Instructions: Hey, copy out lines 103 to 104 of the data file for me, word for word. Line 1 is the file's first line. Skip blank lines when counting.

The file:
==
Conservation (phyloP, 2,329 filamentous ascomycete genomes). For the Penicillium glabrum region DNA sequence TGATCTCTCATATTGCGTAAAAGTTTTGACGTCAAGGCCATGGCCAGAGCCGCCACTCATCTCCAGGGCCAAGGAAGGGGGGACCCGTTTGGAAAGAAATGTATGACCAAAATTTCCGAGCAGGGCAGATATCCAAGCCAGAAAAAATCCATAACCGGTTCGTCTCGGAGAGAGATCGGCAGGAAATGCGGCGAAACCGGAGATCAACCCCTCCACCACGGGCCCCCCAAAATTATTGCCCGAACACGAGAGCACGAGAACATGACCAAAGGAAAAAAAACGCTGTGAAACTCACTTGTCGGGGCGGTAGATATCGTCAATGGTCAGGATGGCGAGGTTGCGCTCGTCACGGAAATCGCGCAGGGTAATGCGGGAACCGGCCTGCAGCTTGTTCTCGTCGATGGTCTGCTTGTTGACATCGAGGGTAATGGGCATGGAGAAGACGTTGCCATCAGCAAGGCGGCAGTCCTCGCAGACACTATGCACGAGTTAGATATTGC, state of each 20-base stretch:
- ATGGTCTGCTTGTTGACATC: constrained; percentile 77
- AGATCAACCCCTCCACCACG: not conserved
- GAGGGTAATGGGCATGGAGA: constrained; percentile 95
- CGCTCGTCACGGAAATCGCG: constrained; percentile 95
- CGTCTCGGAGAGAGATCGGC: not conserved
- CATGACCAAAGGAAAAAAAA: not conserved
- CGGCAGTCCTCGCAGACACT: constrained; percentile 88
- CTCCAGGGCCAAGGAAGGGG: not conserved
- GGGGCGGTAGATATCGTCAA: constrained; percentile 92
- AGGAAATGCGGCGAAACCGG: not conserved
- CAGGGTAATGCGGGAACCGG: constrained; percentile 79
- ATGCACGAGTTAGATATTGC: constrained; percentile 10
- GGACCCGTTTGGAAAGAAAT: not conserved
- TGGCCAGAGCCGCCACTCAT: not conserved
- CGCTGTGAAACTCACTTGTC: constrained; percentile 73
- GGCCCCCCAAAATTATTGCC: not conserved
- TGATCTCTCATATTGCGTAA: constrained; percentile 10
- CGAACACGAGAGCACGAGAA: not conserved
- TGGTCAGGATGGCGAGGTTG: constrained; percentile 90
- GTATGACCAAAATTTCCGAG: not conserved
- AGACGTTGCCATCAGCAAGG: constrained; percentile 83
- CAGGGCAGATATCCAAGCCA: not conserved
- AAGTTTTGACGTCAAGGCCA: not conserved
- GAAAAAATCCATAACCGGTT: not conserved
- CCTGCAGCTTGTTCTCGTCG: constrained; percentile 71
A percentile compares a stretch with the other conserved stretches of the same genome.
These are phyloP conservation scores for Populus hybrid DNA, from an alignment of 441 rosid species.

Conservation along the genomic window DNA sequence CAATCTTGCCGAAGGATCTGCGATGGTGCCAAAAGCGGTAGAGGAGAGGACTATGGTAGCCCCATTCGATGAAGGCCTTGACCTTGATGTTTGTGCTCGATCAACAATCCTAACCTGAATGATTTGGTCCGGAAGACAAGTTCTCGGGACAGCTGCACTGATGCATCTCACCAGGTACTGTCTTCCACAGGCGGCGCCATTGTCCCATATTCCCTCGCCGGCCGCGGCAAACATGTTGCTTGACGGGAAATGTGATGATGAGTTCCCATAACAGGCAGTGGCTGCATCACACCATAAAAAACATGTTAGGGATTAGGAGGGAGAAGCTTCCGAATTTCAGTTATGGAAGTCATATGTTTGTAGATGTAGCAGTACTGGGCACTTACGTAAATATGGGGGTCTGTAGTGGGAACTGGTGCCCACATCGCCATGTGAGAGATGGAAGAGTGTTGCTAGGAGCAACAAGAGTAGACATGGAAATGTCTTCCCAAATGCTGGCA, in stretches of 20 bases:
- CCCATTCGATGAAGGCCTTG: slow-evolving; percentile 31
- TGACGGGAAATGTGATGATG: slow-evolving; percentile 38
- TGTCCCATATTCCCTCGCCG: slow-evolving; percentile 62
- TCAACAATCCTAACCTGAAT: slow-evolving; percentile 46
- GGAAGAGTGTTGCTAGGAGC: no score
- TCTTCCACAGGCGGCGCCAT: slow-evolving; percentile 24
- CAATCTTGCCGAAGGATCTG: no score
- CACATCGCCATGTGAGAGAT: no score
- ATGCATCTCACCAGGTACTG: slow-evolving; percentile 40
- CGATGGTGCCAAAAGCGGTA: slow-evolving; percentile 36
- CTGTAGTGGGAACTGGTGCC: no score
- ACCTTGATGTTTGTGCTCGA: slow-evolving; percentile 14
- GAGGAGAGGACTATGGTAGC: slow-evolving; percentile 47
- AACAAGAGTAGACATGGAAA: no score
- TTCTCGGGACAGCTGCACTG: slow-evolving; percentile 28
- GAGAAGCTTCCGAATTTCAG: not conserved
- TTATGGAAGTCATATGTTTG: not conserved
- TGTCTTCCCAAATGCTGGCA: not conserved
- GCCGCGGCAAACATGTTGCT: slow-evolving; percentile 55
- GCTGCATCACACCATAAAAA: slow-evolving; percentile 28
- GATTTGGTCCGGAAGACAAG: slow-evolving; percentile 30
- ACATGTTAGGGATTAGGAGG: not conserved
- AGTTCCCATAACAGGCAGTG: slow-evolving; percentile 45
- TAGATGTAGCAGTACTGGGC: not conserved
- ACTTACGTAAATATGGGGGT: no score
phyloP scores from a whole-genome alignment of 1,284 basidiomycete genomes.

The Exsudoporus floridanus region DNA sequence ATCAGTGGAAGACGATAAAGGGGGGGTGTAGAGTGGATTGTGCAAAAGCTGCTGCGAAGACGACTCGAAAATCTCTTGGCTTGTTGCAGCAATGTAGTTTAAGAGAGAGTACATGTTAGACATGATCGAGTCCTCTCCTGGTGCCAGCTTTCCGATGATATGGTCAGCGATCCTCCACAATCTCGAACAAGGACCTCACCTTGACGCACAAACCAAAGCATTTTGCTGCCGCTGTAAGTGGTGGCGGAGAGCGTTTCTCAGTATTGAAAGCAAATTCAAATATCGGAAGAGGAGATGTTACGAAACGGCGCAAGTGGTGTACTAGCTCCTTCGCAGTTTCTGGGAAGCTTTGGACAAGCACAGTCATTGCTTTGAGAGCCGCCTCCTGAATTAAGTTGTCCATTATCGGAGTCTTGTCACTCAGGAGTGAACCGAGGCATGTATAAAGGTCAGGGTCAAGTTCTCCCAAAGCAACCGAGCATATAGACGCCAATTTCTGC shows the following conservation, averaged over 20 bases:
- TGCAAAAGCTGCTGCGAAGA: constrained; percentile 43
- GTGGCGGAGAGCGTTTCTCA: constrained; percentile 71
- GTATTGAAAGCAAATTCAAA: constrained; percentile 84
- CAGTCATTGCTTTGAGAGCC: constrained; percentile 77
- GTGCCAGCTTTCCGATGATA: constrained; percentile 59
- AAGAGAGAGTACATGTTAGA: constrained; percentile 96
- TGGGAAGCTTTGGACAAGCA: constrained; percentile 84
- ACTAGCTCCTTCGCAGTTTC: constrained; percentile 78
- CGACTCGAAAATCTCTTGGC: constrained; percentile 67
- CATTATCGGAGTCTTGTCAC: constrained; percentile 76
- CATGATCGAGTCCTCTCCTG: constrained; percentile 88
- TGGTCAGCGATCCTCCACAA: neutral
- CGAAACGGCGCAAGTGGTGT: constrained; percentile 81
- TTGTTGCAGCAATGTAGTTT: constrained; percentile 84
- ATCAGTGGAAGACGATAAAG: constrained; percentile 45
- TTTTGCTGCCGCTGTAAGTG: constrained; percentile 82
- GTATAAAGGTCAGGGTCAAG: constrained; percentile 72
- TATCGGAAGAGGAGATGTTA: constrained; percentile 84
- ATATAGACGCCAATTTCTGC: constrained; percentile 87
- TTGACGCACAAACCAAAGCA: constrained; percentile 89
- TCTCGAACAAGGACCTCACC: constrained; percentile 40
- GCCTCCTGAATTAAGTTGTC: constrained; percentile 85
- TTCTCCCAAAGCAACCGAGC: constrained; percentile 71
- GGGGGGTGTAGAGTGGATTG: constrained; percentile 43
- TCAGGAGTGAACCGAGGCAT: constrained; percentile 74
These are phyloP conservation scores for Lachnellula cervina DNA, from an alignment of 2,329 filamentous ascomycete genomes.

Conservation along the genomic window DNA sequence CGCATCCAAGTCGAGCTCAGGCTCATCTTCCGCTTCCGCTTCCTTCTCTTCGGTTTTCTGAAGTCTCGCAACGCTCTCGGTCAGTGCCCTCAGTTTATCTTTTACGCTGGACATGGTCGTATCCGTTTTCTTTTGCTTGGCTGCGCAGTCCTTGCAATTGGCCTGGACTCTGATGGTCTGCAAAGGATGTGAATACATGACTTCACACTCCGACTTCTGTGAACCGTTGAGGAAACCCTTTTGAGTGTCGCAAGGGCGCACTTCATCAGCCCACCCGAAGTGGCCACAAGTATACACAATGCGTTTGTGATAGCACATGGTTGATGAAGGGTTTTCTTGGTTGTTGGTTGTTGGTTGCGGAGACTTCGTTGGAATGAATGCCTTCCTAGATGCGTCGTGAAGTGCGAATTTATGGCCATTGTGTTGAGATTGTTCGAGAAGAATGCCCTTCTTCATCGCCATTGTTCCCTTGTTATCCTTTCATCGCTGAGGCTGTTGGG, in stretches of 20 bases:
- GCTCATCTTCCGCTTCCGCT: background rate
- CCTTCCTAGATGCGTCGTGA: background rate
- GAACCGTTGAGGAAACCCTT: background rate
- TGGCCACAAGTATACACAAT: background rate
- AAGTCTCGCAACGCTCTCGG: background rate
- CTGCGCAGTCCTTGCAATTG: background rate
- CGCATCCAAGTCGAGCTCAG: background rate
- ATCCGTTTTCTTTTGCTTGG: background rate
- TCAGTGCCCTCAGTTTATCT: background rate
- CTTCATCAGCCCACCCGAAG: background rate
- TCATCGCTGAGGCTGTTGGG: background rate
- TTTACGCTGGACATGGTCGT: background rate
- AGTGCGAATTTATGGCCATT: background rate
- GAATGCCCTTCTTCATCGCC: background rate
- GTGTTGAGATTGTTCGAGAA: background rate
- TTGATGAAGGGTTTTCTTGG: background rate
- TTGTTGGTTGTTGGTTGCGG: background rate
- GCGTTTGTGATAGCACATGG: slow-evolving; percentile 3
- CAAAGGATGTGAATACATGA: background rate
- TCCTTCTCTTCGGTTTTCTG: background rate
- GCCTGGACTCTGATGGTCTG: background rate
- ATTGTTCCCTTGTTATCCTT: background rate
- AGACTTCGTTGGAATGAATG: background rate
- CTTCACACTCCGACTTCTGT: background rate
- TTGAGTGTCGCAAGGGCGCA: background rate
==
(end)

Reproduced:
- TCCTTCTCTTCGGTTTTCTG: background rate
- GCCTGGACTCTGATGGTCTG: background rate